Jochen Buck

Born: August 6, 1956 | Reutlingen, DE

Jochen Buck was born and grew up in Reutlingen, Germany. During the Vietnam War, he became a conscientious objector, working with disabled youths. He decided to become a doctor, but in medical school at the University of Tübingen, he discovered that he loved scientific research. He worked in Ulrich Hammerling's lab, where he localized cell growth caused by autocrine growth factor. He accepted a postdoctoral position at Memorial Sloan-Kettering Cancer Center, working with Vitamin A and discovering retro-retinoids. Next, he accepted an assistant professorship at Cornell University Medical College. He is now an associate at Cornell, where his lab and Lonny Levin's share space and where he and Levin work together on adenylyl cyclase. 

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Interview Details

Interview no.: Oral History 0438
No. of pages: 88

Interview Sessions

Andrea R. Maestrejuan
14-16 December 1998
Cornell University Medical College New York, New York

Abstract of Interview

Jochen Buck was born and grew up in Reutlingen, Germany, in the Swabian Alb.  His father was a teacher of science in the Gymnasium.  His mother, a housewife, came from a middle-class family of butchers, and Jochen might have been expected to follow in the family business.  Instead, he became interested in politics early, as a result perhaps of the Vietnam War.  Instead of performing his national service in the army, he became a conscientious objector, working with disabled youths.  His early interest in mathematics waned, and he decided to become a doctor.  But in medical school at the University of Tübingen, he discovered that he loved scientific research; and he added to his MD studies a PhD, with his dissertation dealing with interferon.  He worked in Ulrich Hammerling’s lab, where he localized cell growth caused by autocrine growth factor.  He accepted a postdoctoral position at Memorial Sloan-Kettering Cancer Center, working with Vitamin A and discovering retro-retinoids.  He stayed at Sloan-Kettering for a few years until accepting an assistant professorship at Cornell University Medical College.  He is now an associate at Cornell, where his lab and Lonny Levin’s share space and where he and Levin work together on adenylyl cyclase.  He lives in New York City with his wife, Chantal Duteau-Buck, and two children.  He has won several awards and continues to publish articles.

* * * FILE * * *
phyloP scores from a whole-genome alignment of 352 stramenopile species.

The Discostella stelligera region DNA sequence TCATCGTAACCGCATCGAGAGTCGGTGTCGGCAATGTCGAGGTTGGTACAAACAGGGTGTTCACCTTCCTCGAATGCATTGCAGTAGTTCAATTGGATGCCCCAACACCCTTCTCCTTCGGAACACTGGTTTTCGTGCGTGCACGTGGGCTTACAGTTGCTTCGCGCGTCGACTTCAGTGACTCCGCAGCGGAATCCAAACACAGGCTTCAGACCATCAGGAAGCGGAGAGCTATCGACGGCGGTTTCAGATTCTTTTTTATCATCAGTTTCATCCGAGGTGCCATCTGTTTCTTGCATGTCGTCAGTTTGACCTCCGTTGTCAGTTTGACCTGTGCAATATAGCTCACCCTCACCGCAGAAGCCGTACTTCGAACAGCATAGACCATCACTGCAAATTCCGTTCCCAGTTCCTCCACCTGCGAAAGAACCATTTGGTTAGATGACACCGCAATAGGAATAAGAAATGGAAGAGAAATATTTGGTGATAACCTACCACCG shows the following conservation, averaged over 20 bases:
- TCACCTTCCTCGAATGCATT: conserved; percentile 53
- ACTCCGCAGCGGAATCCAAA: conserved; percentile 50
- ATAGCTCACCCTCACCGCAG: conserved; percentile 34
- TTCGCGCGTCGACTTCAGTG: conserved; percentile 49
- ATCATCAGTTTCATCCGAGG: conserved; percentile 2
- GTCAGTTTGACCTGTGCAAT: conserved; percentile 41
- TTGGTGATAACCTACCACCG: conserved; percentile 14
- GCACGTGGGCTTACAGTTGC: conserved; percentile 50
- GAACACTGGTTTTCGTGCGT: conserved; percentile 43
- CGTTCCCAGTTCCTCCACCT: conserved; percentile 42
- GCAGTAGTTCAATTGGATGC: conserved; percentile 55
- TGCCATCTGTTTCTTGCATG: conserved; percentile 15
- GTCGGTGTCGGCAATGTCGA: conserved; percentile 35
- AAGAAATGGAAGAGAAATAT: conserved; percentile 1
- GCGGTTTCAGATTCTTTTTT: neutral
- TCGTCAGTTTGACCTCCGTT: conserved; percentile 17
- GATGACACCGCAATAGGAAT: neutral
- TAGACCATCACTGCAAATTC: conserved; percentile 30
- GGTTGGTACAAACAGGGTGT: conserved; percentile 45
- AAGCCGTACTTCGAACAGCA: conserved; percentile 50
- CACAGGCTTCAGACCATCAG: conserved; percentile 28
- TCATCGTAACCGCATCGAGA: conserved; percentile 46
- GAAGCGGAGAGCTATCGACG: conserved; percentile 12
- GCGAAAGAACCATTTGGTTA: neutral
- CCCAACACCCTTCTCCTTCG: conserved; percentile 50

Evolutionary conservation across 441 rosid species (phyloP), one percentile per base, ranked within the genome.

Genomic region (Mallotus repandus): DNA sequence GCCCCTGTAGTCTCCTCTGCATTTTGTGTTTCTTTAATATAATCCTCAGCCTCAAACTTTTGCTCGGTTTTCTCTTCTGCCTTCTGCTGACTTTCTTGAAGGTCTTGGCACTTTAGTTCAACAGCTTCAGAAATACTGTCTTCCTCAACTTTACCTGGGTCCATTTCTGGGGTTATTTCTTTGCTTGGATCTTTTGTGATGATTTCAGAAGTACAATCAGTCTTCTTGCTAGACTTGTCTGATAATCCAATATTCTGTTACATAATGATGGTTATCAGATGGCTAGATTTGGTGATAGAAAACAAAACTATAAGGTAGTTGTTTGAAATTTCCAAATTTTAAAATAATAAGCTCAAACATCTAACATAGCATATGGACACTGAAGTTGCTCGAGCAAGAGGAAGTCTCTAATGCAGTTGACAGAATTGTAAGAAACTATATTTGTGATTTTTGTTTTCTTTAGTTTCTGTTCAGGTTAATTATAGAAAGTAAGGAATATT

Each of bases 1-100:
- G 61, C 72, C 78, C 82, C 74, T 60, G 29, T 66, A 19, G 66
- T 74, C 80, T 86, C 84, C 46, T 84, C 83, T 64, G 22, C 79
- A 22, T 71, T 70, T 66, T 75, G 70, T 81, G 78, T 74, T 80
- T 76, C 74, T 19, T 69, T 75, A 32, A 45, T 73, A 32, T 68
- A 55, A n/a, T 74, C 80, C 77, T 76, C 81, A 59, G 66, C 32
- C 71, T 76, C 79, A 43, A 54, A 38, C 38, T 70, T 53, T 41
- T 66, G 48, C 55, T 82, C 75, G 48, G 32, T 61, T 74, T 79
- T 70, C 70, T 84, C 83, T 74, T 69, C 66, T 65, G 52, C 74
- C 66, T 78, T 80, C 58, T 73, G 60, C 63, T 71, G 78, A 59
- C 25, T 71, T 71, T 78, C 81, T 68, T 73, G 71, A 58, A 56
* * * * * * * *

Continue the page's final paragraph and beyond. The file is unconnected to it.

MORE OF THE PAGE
Education

Year Institution Degree Discipline
1984 University of Tübingen MD
1985 University of Tübingen PhD

Professional Experience

Memorial Sloan-Kettering Cancer Center

1985
Postdoctoral Research Fellow, Department of Immunology
1987
Postdoctoral Research Associate, Department of Immunology

Weill Cornell Medical College

1992 to 1997
Assistant Professor, Department of Pharmacology
1997 to 1999
Associate Professor, Department of Pharmacology

Honors

Year(s) Award
1987

Clinical Research Award, Norman and Rosita Winston Foundation

1993 to 1997

Pew Scholar in the Biomedical Sciences

1998

Hirschl/Weill Caulier Medical Scholar

Table of Contents

Early Years
1

Growing up in Germany. Father's participation in World War II, teaching career, and marriage. Buck's early schooling and childhood interests. Politics in the family. During the Vietnam War becomes a conscientious objector, working with disabled youths.

College Education in Germany
22

Buck's political activism. Organizes anti-nuclear blockade of Grossengstingen. Enters Tübingen University Medical School and begins work at Children's Hospital, where he becomes interested in pediatric oncology. Joins several communes. Attempts to find treatment for neuroblastomas. Buck's PhD dissertation on interferon. Begins development of imaging techniques withmonoclonal antibodies in Ulrich Hämmerling's lab. Localizes cell growth caused by the autocrine growth factor. Discovers retro-retinoids. Research on adenylyl cyclase.

Moving to the United States
41

Accepts postdoc at Sloan-Kettering. Moves to Cornell University Medical College as Assistant Professor. Joins his lab to Lonny R. Levin lab; the sharing of money and facilities. Collaboration with Hämmerling. Funding. Maintaining a small lab and continuing hands-on research. Balancing science, family, and outside interests. Minorities and gender in science. Division of household choresin the Buck home.

Index
86

About the Interviewer

Andrea R. Maestrejuan